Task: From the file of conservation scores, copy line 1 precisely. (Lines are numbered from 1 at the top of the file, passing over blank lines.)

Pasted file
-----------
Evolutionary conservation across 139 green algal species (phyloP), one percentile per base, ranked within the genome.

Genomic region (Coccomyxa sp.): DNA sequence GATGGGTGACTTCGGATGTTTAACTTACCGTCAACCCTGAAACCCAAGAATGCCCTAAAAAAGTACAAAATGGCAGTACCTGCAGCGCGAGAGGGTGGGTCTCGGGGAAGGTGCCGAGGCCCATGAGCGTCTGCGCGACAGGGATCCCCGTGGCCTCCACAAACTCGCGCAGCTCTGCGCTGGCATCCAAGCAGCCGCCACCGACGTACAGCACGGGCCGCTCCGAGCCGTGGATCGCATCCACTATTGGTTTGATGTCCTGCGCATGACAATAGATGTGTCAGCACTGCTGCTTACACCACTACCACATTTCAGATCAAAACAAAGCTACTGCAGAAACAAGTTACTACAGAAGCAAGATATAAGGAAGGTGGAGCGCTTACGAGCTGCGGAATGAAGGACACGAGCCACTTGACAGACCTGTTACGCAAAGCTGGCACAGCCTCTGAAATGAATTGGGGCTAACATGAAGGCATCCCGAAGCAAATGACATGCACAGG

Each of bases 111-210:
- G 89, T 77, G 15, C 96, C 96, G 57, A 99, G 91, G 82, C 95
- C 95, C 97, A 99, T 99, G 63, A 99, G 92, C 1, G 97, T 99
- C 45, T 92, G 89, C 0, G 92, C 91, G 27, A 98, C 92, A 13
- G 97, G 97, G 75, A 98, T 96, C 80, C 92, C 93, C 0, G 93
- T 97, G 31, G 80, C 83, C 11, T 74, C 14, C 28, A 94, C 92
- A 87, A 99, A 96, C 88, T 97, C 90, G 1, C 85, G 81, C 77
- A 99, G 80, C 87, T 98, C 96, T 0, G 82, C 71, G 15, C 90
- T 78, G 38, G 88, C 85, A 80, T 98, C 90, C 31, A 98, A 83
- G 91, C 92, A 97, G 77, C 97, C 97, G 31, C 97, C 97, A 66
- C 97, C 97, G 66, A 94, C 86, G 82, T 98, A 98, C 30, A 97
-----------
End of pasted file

Evolutionary conservation across 139 green algal species (phyloP), one percentile per base, ranked within the genome.